Eleanor Sims traces his relation in this respect to the 'Tehran Suite' of paintings. In addition, both figures in an Afsharid oil painting, done around fifty years later, wear long coats with the same horizontal frogging on the chest (albeit with much more embroidered decoration on the coats), and the male figure wears the same vertically-striped undershirt - and these figures are of a notably higher class (the catalogue description speculated whether the male might be a son of Nadir Shah). See Sotheby's, Fine Oriental Manuscripts and Miniatures, 22nd & 23rd May 1986, lot 175 (dated to circa 1735-45).

    Whether he was a slave, who had come to Persia via the Arab trade from East Africa and the Indian Ocean into the Gulf (whose descendants to this day form an Afro-Iranian community in the south of the country); whether he had been freed as a condition of service in the Persian army; whether he was a free man who had ended up in the melting-pot of 17th Century Isfahan; or whether he is strictly a 'type', perhaps made African to cater to an existing European interest in blackamoors, and other signifiers of 'the exotic' (especially if he had a female companion painting, as Sims suggests) - we will doubtless never know. What does seem to be clear is that this painting is a rare, perhaps unique portrayal of an African in the Safavid army, and of an African in Persia.


    An African Youth
    by Eleanor Sims

    Could a picture offer any greater degree of 'exotic' than does this oil-painted figure of a young African wearing imaginatively interpreted 17th-century Safavid Persian clothing?

    He is one among a presently recorded number (21) of large rectangular pictures, painted in oil on canvas. All are single figures; all are dressed in fine 17th-Century Safavid clothing; all comfortably fill their picture-space. Their dress, especially that of the women, usually also distinguishes their ethnicity and religious affiliation: Muslim Persian, Armenian and Georgian Christian. Several men among the 21 may instead be Europeans in Safavid garb, but they are the exceptions within the genre. And with a different exception, none is either signed or dated; all but three are anonymous.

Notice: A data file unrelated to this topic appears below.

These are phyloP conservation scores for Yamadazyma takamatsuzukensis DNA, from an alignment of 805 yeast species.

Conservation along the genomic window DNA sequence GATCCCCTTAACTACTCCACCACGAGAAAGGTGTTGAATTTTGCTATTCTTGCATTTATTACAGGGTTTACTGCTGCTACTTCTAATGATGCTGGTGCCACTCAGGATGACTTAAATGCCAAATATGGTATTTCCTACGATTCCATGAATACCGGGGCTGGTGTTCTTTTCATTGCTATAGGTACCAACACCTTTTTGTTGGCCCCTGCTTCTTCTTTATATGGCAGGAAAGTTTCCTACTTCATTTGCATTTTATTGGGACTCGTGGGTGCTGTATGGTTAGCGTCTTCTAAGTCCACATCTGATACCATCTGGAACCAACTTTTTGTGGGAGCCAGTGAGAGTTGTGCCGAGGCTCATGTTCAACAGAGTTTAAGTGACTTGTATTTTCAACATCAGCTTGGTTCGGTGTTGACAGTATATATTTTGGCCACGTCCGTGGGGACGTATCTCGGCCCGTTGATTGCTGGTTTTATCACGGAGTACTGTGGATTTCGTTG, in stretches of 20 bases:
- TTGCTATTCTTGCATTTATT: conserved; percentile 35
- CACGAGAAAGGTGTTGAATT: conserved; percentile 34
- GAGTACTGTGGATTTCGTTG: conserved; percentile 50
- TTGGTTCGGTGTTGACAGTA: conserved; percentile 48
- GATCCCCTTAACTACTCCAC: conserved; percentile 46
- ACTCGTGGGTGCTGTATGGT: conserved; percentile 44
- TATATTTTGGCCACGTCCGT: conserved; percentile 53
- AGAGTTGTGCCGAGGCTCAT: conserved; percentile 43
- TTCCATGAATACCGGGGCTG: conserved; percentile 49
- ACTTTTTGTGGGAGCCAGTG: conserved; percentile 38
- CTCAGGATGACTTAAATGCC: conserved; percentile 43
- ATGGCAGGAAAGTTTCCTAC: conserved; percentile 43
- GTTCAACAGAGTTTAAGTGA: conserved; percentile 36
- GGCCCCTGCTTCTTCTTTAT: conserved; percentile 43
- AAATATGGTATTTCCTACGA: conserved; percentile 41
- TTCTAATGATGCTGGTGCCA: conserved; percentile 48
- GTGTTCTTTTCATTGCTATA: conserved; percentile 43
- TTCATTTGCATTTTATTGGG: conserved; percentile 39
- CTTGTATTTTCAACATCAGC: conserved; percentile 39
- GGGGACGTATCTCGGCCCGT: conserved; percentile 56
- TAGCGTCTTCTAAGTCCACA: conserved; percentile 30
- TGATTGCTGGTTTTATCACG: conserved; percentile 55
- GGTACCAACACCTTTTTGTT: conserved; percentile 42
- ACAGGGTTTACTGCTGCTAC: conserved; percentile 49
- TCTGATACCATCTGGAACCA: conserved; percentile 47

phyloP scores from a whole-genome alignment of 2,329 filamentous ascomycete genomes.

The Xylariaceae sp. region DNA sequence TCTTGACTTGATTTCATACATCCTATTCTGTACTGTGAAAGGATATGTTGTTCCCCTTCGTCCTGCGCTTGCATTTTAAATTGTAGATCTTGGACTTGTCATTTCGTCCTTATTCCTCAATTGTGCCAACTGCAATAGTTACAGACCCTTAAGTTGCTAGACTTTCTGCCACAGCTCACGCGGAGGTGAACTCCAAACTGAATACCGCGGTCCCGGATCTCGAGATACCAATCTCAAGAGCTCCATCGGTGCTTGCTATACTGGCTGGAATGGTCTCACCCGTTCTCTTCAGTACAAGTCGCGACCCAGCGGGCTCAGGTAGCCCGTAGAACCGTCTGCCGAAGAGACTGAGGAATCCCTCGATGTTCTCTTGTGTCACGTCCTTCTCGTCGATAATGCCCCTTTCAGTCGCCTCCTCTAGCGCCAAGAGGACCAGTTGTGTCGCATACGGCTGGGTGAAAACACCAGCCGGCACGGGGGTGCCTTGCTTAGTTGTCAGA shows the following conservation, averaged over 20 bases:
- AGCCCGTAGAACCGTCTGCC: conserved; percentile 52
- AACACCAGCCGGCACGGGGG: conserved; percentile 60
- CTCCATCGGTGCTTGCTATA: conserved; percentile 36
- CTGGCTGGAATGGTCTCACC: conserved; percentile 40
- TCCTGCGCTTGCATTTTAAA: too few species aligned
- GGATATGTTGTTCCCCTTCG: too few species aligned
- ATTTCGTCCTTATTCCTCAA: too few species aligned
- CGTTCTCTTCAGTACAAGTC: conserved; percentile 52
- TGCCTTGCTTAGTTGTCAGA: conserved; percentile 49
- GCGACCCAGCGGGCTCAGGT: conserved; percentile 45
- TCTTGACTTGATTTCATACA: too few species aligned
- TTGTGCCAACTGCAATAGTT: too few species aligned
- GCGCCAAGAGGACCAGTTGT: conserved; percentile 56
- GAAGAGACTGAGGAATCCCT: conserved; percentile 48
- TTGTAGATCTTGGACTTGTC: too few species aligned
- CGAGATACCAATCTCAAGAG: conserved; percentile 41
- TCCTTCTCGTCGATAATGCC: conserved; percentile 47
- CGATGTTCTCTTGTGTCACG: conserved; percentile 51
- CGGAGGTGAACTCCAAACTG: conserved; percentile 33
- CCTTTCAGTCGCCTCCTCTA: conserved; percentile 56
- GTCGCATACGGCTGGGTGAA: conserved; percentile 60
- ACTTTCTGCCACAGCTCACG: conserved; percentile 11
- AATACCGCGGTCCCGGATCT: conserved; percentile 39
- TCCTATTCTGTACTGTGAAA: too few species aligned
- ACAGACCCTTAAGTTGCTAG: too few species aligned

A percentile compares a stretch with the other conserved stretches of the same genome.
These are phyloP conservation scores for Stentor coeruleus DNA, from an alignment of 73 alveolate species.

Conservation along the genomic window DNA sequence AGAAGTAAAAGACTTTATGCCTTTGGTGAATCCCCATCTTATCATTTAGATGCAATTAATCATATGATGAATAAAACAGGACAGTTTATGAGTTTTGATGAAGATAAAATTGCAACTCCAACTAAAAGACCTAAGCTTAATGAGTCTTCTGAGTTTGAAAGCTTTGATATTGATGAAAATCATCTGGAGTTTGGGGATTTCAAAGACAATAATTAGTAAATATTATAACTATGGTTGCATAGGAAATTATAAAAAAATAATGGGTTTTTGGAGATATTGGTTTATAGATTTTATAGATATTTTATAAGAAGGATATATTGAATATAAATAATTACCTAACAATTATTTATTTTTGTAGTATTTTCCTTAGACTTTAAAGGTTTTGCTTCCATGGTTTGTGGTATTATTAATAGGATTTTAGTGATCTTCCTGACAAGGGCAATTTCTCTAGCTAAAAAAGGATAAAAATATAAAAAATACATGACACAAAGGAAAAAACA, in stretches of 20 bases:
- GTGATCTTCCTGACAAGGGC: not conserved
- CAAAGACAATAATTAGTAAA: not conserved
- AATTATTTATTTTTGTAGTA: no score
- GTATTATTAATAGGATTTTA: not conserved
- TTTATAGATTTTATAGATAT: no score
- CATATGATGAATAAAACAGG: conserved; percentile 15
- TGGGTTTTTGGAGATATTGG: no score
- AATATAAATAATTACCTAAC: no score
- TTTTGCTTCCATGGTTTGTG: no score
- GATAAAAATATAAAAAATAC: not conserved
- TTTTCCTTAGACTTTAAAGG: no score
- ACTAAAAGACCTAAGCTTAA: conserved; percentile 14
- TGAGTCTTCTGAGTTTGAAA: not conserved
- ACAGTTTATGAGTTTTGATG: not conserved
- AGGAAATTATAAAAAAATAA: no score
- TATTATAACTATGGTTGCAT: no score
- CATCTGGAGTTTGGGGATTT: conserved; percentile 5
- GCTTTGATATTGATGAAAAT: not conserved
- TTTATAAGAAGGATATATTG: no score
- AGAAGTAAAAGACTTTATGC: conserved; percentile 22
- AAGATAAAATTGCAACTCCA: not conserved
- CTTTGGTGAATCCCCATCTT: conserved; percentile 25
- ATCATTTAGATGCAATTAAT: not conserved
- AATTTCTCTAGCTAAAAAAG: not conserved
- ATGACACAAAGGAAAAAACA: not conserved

Such paintings were almost surely commissioned by Europeans in the cosmopolitan melange of peoples visiting Safavid Isfahan in that century (Eleanor Sims, 'Five Seventeenth-Century Persian Oil Paintings', Persian and Mughal Art, ed. Michael Goedhuis, London 1976, pp. 223-32). Struck by the 'exotic' inhabitants they saw, many wanted images to take with them, when they returned to their own countries. English travellers seem to have been especially desirous of owning these 'exotic' personages, especially when they could be executed on a scale not unlike the oil-painted portraits already hanging on their walls. Indeed, many can be connected with houses or families: in Wiltshire (see Mary Arnold-Forster, Basset Down: An Old Country House, London 1949, p. 147; Eleanor Sims, 'The "Exotic" Image: Oil-Painting in Iran in the Later 17th and the Early 18th Centuries', in The Phenomenon of 'Foreign' in Oriental Art, ed. Annette Hagedorn, Wiesbaden 2006, pp. 135–40 passim; eadem, 'Six Seventeenth-century Oil Paintings from Safavid Persia', in God is Beautiful and Loves Beauty: The Object in Islamic Art and Culture, New Haven & London 2013, pp. 343, 346-47), and in Northamptonshire, (eadem, 'Five Seventeenth-Century Persian Oil Paintings', pp. 241-48). Three are known to have been in English royal possession since the middle of the 17th century (1651; noted on the Royal Collection Trust Website; two published in Epic Iran: 5000 Years of Culture, J. Curtis, I. Sarikhani-Sandmann, and T. Stanley, London 2020, cat. 183-84). But that this youth is black makes him an especially exotic figure, even for 17th-century Isfahan.